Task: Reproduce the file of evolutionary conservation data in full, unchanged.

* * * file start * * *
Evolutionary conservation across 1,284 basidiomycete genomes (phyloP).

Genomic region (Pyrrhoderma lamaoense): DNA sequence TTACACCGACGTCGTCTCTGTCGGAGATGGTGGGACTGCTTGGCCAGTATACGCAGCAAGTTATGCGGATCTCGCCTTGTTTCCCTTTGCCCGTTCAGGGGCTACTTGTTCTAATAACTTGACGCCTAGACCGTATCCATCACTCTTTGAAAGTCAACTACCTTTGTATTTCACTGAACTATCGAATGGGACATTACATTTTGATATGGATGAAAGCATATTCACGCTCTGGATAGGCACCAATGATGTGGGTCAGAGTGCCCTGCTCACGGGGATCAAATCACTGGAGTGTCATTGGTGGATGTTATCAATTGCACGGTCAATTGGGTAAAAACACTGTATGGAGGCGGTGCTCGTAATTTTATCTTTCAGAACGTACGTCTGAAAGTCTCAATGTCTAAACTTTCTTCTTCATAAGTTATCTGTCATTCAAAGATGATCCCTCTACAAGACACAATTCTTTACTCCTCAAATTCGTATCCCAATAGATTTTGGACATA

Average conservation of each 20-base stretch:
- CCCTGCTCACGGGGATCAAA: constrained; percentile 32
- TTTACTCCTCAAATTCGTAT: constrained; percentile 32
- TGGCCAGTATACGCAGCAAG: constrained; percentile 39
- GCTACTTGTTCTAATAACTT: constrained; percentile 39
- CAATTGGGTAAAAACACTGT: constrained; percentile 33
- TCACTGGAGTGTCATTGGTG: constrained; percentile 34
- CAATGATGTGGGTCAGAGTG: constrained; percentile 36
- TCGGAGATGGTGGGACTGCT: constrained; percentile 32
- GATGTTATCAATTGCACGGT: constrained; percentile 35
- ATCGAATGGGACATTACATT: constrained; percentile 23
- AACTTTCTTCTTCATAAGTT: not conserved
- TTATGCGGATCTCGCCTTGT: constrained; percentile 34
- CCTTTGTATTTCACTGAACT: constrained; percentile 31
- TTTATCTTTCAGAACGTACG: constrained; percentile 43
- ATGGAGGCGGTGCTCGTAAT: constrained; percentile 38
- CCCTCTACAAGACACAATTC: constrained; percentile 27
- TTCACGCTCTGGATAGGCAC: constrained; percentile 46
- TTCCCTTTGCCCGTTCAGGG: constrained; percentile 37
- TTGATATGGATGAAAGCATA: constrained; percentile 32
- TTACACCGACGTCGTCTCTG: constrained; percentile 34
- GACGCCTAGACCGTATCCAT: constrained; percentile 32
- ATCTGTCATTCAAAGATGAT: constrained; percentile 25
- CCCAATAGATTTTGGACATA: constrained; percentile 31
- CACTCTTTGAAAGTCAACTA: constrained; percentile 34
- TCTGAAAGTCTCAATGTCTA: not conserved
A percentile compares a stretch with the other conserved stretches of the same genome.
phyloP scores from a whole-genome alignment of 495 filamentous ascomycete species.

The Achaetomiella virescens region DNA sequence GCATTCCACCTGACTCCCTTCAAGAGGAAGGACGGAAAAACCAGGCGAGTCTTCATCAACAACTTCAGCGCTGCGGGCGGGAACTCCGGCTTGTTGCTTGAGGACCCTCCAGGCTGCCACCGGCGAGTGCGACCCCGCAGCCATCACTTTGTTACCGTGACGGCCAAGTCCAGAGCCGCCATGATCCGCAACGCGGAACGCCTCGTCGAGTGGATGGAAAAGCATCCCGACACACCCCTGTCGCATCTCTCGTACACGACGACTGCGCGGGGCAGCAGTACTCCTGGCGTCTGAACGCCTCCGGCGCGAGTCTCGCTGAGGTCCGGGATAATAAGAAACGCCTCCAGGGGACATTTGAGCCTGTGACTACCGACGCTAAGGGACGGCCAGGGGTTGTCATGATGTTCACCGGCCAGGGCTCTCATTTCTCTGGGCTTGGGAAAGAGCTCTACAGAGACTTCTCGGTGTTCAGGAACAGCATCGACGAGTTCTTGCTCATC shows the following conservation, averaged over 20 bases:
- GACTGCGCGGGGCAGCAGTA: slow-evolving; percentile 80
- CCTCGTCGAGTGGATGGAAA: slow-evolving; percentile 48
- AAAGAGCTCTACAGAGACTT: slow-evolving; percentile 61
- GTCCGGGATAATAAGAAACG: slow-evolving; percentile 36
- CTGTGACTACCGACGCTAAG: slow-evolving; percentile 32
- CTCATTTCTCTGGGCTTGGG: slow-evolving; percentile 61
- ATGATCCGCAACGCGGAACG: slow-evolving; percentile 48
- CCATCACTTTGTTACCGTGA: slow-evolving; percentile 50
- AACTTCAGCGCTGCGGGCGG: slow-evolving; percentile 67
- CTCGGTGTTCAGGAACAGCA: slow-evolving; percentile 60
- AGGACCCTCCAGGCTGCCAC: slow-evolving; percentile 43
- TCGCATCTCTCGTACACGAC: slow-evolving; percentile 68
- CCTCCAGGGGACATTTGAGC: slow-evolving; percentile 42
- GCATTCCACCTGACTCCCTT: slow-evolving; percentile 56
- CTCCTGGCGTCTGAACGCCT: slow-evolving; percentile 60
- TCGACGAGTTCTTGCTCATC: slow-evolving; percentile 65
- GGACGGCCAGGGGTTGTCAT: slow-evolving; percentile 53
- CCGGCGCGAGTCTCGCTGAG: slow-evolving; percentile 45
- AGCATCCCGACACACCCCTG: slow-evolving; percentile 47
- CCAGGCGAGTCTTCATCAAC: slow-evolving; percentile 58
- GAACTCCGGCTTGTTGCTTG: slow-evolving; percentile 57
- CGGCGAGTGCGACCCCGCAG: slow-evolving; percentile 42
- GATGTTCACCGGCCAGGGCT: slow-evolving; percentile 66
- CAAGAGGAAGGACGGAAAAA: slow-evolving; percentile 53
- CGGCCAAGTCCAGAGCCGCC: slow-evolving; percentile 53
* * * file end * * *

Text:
Evolutionary conservation across 1,284 basidiomycete genomes (phyloP).

Genomic region (Pyrrhoderma lamaoense): DNA sequence TTACACCGACGTCGTCTCTGTCGGAGATGGTGGGACTGCTTGGCCAGTATACGCAGCAAGTTATGCGGATCTCGCCTTGTTTCCCTTTGCCCGTTCAGGGGCTACTTGTTCTAATAACTTGACGCCTAGACCGTATCCATCACTCTTTGAAAGTCAACTACCTTTGTATTTCACTGAACTATCGAATGGGACATTACATTTTGATATGGATGAAAGCATATTCACGCTCTGGATAGGCACCAATGATGTGGGTCAGAGTGCCCTGCTCACGGGGATCAAATCACTGGAGTGTCATTGGTGGATGTTATCAATTGCACGGTCAATTGGGTAAAAACACTGTATGGAGGCGGTGCTCGTAATTTTATCTTTCAGAACGTACGTCTGAAAGTCTCAATGTCTAAACTTTCTTCTTCATAAGTTATCTGTCATTCAAAGATGATCCCTCTACAAGACACAATTCTTTACTCCTCAAATTCGTATCCCAATAGATTTTGGACATA

Average conservation of each 20-base stretch:
- CCCTGCTCACGGGGATCAAA: constrained; percentile 32
- TTTACTCCTCAAATTCGTAT: constrained; percentile 32
- TGGCCAGTATACGCAGCAAG: constrained; percentile 39
- GCTACTTGTTCTAATAACTT: constrained; percentile 39
- CAATTGGGTAAAAACACTGT: constrained; percentile 33
- TCACTGGAGTGTCATTGGTG: constrained; percentile 34
- CAATGATGTGGGTCAGAGTG: constrained; percentile 36
- TCGGAGATGGTGGGACTGCT: constrained; percentile 32
- GATGTTATCAATTGCACGGT: constrained; percentile 35
- ATCGAATGGGACATTACATT: constrained; percentile 23
- AACTTTCTTCTTCATAAGTT: not conserved
- TTATGCGGATCTCGCCTTGT: constrained; percentile 34
- CCTTTGTATTTCACTGAACT: constrained; percentile 31
- TTTATCTTTCAGAACGTACG: constrained; percentile 43
- ATGGAGGCGGTGCTCGTAAT: constrained; percentile 38
- CCCTCTACAAGACACAATTC: constrained; percentile 27
- TTCACGCTCTGGATAGGCAC: constrained; percentile 46
- TTCCCTTTGCCCGTTCAGGG: constrained; percentile 37
- TTGATATGGATGAAAGCATA: constrained; percentile 32
- TTACACCGACGTCGTCTCTG: constrained; percentile 34
- GACGCCTAGACCGTATCCAT: constrained; percentile 32
- ATCTGTCATTCAAAGATGAT: constrained; percentile 25
- CCCAATAGATTTTGGACATA: constrained; percentile 31
- CACTCTTTGAAAGTCAACTA: constrained; percentile 34
- TCTGAAAGTCTCAATGTCTA: not conserved
A percentile compares a stretch with the other conserved stretches of the same genome.
phyloP scores from a whole-genome alignment of 495 filamentous ascomycete species.

The Achaetomiella virescens region DNA sequence GCATTCCACCTGACTCCCTTCAAGAGGAAGGACGGAAAAACCAGGCGAGTCTTCATCAACAACTTCAGCGCTGCGGGCGGGAACTCCGGCTTGTTGCTTGAGGACCCTCCAGGCTGCCACCGGCGAGTGCGACCCCGCAGCCATCACTTTGTTACCGTGACGGCCAAGTCCAGAGCCGCCATGATCCGCAACGCGGAACGCCTCGTCGAGTGGATGGAAAAGCATCCCGACACACCCCTGTCGCATCTCTCGTACACGACGACTGCGCGGGGCAGCAGTACTCCTGGCGTCTGAACGCCTCCGGCGCGAGTCTCGCTGAGGTCCGGGATAATAAGAAACGCCTCCAGGGGACATTTGAGCCTGTGACTACCGACGCTAAGGGACGGCCAGGGGTTGTCATGATGTTCACCGGCCAGGGCTCTCATTTCTCTGGGCTTGGGAAAGAGCTCTACAGAGACTTCTCGGTGTTCAGGAACAGCATCGACGAGTTCTTGCTCATC shows the following conservation, averaged over 20 bases:
- GACTGCGCGGGGCAGCAGTA: slow-evolving; percentile 80
- CCTCGTCGAGTGGATGGAAA: slow-evolving; percentile 48
- AAAGAGCTCTACAGAGACTT: slow-evolving; percentile 61
- GTCCGGGATAATAAGAAACG: slow-evolving; percentile 36
- CTGTGACTACCGACGCTAAG: slow-evolving; percentile 32
- CTCATTTCTCTGGGCTTGGG: slow-evolving; percentile 61
- ATGATCCGCAACGCGGAACG: slow-evolving; percentile 48
- CCATCACTTTGTTACCGTGA: slow-evolving; percentile 50
- AACTTCAGCGCTGCGGGCGG: slow-evolving; percentile 67
- CTCGGTGTTCAGGAACAGCA: slow-evolving; percentile 60
- AGGACCCTCCAGGCTGCCAC: slow-evolving; percentile 43
- TCGCATCTCTCGTACACGAC: slow-evolving; percentile 68
- CCTCCAGGGGACATTTGAGC: slow-evolving; percentile 42
- GCATTCCACCTGACTCCCTT: slow-evolving; percentile 56
- CTCCTGGCGTCTGAACGCCT: slow-evolving; percentile 60
- TCGACGAGTTCTTGCTCATC: slow-evolving; percentile 65
- GGACGGCCAGGGGTTGTCAT: slow-evolving; percentile 53
- CCGGCGCGAGTCTCGCTGAG: slow-evolving; percentile 45
- AGCATCCCGACACACCCCTG: slow-evolving; percentile 47
- CCAGGCGAGTCTTCATCAAC: slow-evolving; percentile 58
- GAACTCCGGCTTGTTGCTTG: slow-evolving; percentile 57
- CGGCGAGTGCGACCCCGCAG: slow-evolving; percentile 42
- GATGTTCACCGGCCAGGGCT: slow-evolving; percentile 66
- CAAGAGGAAGGACGGAAAAA: slow-evolving; percentile 53
- CGGCCAAGTCCAGAGCCGCC: slow-evolving; percentile 53